And although Brownback is the only candidate in the field so far with Bush’s personal connection to the party’s religious conservatives, everyone—even McCain, even Giuliani—is actively courting them. This is partly because without evangelical Christians, there would essentially be no Republican Party anymore: Evangelicals provided more votes to the Republicans in last year’s midterms than African Americans and union members combined gave to the Democrats. Their influence within the party more or less requires that primary candidates endorse Bush-style moralism, not only on gay marriage and abortion but in foreign policy as well—which means continued support for Israel, a continued drift toward confrontation with Iran, and further ventures in conservative humanitarianism, along the lines of Bush’s AIDS-in-Africa initiative.

But the Republican candidates have another reason for giving Bushism a second act: It has more potential to appeal to the broad electorate than other visions of where the GOP should go from here. The enduring popularity of the welfare state makes big-government conservatism far more palatable to voters than the government-cutting purism that Bush’s right-wing critics hope to revive. (In the long run, the country may be forced to choose between keeping spending high and keeping taxes low; in the short term, though, the deficits Bush has run up are not the public’s first priority.) Similarly, although the Iraq War is likely to be an albatross for the Republican Party for years to come, the rest of Bush’s national-security vision—from opposing Iran to pushing domestic measures like the patriot Act—could still command widespread support.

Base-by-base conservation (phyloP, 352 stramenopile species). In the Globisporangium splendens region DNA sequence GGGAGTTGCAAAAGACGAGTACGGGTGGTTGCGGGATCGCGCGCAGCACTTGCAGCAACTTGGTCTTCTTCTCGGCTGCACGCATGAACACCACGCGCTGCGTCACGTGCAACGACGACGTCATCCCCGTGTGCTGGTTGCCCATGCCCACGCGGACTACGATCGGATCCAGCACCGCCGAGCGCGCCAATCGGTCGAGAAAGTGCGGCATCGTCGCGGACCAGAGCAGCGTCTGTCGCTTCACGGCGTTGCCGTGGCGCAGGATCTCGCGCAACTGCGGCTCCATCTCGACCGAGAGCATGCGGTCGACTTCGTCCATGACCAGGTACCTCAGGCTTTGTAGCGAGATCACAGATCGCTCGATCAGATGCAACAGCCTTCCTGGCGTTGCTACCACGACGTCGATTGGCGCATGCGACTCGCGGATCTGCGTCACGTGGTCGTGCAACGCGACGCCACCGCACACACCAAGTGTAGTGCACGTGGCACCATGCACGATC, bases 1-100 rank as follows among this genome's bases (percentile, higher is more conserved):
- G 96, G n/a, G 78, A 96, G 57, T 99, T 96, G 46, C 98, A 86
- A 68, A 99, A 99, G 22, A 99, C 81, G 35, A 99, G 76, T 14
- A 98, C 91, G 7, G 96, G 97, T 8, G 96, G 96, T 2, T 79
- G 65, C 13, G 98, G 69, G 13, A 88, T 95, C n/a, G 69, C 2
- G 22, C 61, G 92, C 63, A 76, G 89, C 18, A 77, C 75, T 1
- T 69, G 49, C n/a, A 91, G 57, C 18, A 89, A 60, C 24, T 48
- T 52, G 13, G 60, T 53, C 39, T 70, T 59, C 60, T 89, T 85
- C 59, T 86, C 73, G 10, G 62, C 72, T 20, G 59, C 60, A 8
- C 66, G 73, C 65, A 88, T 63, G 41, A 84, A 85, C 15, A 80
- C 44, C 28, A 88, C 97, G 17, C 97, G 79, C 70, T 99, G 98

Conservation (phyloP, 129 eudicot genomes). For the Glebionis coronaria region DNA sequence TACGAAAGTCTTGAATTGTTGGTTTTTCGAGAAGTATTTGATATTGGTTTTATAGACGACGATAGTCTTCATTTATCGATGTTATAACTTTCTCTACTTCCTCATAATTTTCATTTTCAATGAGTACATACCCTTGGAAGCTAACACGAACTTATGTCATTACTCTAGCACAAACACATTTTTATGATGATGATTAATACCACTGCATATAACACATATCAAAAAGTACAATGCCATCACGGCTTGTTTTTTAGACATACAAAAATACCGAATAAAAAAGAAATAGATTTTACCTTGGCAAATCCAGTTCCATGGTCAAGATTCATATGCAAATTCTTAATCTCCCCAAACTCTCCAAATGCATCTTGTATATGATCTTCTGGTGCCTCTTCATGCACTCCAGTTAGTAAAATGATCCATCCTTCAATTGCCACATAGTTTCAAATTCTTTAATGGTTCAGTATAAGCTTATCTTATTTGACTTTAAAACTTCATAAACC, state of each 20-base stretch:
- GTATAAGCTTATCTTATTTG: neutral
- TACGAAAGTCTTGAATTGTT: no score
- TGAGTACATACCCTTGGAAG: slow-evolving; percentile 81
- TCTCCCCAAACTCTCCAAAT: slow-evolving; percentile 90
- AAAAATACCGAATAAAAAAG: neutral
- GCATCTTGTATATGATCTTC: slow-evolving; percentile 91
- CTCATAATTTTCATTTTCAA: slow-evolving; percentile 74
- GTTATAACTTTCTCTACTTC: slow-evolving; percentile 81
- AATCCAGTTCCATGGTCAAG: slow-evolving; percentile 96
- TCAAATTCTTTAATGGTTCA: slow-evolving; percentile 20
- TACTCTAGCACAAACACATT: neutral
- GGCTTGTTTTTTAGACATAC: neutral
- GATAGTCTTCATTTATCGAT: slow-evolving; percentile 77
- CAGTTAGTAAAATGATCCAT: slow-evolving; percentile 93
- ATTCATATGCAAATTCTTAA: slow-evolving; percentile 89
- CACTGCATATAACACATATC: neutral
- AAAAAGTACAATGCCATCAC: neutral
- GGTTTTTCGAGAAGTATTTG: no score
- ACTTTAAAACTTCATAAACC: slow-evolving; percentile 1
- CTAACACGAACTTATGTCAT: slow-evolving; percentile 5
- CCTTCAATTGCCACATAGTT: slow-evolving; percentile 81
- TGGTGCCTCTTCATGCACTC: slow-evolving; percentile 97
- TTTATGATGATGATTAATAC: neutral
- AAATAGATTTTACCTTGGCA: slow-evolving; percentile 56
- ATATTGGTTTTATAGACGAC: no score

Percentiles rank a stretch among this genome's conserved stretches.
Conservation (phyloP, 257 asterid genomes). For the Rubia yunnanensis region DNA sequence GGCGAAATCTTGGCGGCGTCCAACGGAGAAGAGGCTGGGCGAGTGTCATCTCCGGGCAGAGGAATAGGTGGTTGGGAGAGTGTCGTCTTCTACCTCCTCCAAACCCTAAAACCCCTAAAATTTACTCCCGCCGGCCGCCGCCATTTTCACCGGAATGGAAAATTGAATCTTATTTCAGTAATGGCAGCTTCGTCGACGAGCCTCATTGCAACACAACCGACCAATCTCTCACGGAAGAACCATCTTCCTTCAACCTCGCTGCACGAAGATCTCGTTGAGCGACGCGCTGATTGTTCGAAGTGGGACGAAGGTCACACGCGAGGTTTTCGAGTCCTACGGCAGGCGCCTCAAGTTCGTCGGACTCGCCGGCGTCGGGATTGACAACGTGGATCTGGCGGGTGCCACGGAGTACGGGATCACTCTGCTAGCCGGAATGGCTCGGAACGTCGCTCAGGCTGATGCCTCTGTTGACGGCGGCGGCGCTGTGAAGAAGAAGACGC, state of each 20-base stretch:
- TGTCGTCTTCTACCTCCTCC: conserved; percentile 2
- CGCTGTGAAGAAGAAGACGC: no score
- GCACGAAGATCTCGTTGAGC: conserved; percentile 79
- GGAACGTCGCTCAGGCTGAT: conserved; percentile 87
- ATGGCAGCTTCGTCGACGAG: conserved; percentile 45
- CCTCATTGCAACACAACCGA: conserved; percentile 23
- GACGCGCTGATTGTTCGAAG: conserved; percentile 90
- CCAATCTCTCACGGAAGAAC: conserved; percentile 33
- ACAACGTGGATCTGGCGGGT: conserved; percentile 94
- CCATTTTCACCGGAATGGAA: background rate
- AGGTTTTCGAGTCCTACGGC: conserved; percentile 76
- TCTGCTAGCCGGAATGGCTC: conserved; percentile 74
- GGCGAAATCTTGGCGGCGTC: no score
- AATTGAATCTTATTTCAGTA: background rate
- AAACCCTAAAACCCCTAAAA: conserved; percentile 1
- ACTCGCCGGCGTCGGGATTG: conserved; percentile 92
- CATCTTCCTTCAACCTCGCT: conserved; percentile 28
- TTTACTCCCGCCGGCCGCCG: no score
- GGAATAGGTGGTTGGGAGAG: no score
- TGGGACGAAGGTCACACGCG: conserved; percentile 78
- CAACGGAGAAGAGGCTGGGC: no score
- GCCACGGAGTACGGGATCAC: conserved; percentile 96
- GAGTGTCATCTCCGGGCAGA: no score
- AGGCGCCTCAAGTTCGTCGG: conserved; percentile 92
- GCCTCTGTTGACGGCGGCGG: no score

Even Conservatives Tire of Multiple Choice Romney

Mitt Romeny of 1994 sounded so much different (and from my perspective, better) than the current Mitt Romney, as seen in this video. Don’t just take my word for it. Even many Republicans are realizing that Mitt Romney is the true flip flopper from Massachusetts. Redstate writes “I’m Giving Up on Multiple Choice Mitt.” They note his “explanations” and his “dodges” on abortion, stem cell research, campaign finance reform, taxes, homosexuality, and most recently his statements on having voted for Paul Tsongas.

Not all conservatives oppose Romney, who at this point has an excellent chance of contesting McCain and Giuliani for the nomination. Jeb Bush is reportedly steering his advisors towards Romney.